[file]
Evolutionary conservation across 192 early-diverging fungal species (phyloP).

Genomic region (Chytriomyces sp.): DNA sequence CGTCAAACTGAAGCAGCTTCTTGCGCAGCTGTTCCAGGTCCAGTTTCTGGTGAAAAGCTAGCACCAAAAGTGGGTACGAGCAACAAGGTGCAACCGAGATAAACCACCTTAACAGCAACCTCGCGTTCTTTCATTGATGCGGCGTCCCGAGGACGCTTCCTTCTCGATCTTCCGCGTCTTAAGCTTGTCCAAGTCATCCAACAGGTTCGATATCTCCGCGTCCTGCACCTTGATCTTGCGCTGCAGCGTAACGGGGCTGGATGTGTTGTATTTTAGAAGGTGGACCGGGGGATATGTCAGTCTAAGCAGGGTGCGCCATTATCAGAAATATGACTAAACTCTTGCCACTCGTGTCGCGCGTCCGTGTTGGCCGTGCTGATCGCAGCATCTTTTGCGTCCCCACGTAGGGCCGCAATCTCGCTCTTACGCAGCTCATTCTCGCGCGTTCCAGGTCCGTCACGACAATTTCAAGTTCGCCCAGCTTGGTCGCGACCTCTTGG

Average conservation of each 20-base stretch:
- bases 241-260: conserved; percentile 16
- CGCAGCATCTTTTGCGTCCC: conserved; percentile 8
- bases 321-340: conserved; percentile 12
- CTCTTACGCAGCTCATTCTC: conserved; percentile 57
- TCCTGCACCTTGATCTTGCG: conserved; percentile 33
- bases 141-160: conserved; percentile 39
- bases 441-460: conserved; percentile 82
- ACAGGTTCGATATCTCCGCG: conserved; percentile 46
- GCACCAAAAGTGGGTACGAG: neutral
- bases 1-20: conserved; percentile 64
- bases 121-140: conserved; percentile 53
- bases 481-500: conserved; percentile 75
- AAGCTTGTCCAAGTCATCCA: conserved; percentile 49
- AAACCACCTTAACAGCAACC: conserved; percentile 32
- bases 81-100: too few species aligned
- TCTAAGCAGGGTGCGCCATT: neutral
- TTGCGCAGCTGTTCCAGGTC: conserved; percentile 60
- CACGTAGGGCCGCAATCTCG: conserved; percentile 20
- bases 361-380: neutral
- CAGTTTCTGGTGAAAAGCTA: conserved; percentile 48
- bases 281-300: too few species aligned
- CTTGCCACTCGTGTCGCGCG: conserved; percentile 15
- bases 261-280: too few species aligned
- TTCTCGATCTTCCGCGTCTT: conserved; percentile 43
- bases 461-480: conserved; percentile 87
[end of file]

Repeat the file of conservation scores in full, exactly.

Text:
Evolutionary conservation across 192 early-diverging fungal species (phyloP).

Genomic region (Chytriomyces sp.): DNA sequence CGTCAAACTGAAGCAGCTTCTTGCGCAGCTGTTCCAGGTCCAGTTTCTGGTGAAAAGCTAGCACCAAAAGTGGGTACGAGCAACAAGGTGCAACCGAGATAAACCACCTTAACAGCAACCTCGCGTTCTTTCATTGATGCGGCGTCCCGAGGACGCTTCCTTCTCGATCTTCCGCGTCTTAAGCTTGTCCAAGTCATCCAACAGGTTCGATATCTCCGCGTCCTGCACCTTGATCTTGCGCTGCAGCGTAACGGGGCTGGATGTGTTGTATTTTAGAAGGTGGACCGGGGGATATGTCAGTCTAAGCAGGGTGCGCCATTATCAGAAATATGACTAAACTCTTGCCACTCGTGTCGCGCGTCCGTGTTGGCCGTGCTGATCGCAGCATCTTTTGCGTCCCCACGTAGGGCCGCAATCTCGCTCTTACGCAGCTCATTCTCGCGCGTTCCAGGTCCGTCACGACAATTTCAAGTTCGCCCAGCTTGGTCGCGACCTCTTGG

Average conservation of each 20-base stretch:
- bases 241-260: conserved; percentile 16
- CGCAGCATCTTTTGCGTCCC: conserved; percentile 8
- bases 321-340: conserved; percentile 12
- CTCTTACGCAGCTCATTCTC: conserved; percentile 57
- TCCTGCACCTTGATCTTGCG: conserved; percentile 33
- bases 141-160: conserved; percentile 39
- bases 441-460: conserved; percentile 82
- ACAGGTTCGATATCTCCGCG: conserved; percentile 46
- GCACCAAAAGTGGGTACGAG: neutral
- bases 1-20: conserved; percentile 64
- bases 121-140: conserved; percentile 53
- bases 481-500: conserved; percentile 75
- AAGCTTGTCCAAGTCATCCA: conserved; percentile 49
- AAACCACCTTAACAGCAACC: conserved; percentile 32
- bases 81-100: too few species aligned
- TCTAAGCAGGGTGCGCCATT: neutral
- TTGCGCAGCTGTTCCAGGTC: conserved; percentile 60
- CACGTAGGGCCGCAATCTCG: conserved; percentile 20
- bases 361-380: neutral
- CAGTTTCTGGTGAAAAGCTA: conserved; percentile 48
- bases 281-300: too few species aligned
- CTTGCCACTCGTGTCGCGCG: conserved; percentile 15
- bases 261-280: too few species aligned
- TTCTCGATCTTCCGCGTCTT: conserved; percentile 43
- bases 461-480: conserved; percentile 87